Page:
US split on in-car cell ban
IN-CAR CELL BAN: US safety agencies are stalled on a proposal to ban in-car mobile devices.
Author: John Crawley
In a public split, the Obama administration's pointman on transportation sharply disagreed with a proposal by a top US transportation safety investigator for a ban on hands-free calling while driving.
Transportation Secretary Ray LaHood, who has made distracted driving his signature safety issue, said the focus should be on texting and hand-held cell calls, not fast-growing new technology that allows drivers to talk while keeping their hands on the wheel.
LaHood said: "That is not the big problem in America. Most people don't put Bluetooth or Sync in their cars because they can't afford it. Everybody has a cell phone in their hand and it's held up to their ear while they're driving."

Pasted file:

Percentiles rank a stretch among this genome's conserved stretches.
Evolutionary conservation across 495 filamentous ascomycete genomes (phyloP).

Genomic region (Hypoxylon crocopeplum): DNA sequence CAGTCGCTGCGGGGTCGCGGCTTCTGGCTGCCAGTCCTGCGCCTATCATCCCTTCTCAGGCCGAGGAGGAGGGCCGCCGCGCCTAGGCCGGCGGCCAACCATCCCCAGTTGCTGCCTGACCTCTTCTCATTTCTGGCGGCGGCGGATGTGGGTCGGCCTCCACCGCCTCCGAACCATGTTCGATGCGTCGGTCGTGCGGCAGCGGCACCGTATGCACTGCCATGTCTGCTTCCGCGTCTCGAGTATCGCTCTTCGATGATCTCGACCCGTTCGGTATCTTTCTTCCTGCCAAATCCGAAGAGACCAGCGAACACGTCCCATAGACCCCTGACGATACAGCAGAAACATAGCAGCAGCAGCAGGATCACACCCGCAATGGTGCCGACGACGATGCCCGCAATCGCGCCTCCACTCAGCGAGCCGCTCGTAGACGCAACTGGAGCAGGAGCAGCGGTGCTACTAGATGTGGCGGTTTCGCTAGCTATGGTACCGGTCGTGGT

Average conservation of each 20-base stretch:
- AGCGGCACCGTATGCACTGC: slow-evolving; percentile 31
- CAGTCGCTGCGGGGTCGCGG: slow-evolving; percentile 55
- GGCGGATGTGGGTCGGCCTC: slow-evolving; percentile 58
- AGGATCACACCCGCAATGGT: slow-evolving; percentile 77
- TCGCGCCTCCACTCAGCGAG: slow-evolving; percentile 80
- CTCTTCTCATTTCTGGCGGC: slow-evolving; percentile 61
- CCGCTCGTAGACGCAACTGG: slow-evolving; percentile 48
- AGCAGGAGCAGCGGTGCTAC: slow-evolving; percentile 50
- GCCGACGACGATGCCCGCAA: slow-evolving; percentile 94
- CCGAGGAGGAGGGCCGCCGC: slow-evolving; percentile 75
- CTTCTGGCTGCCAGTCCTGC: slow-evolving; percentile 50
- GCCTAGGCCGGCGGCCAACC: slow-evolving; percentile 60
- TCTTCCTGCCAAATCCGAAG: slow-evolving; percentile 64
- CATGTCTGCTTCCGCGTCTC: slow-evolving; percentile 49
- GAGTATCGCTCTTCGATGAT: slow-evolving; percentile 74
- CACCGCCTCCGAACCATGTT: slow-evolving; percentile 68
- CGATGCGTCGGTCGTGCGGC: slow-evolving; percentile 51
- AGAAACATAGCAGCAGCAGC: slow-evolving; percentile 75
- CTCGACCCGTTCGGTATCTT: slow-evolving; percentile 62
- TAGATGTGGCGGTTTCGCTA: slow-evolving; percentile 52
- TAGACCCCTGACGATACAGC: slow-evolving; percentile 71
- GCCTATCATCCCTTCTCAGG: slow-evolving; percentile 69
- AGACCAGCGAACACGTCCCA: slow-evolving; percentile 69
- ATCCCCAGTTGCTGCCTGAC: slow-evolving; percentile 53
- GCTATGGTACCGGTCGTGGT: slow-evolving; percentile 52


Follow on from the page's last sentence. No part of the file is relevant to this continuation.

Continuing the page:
National Transportation Safety Board Chairman Deborah Hersman issued a sweeping proposal last week for states to outlaw cell use while driving, including hands-free devices, except in emergencies. Use of motorist assist programs, such as OnStar by General Motors, would still be permitted.
Hersman's board has no rule-making authority, but its recommendations can carry weight with lawmakers and regulators. Safety experts say any blanket ban was unlikely because it would be difficult to enforce.
LaHood has discussed hands-free technology with automakers, but has never asked them to stop putting it in vehicles.
LaHood said: "Our efforts are good laws and good enforcement, and personal responsibility. We'll work with anyone who wants to get on board."
Distracted driving killed more than 3000 people in the United States in 2010, Transportation Department figures there show.
Vehicle companies are heavily investing in hands-free wireless products, like Bluetooth or Ford's Sync communications and entertainment system.
Consumer experts say hand-free systems have become decision-makers for some consumers, especially younger buyers.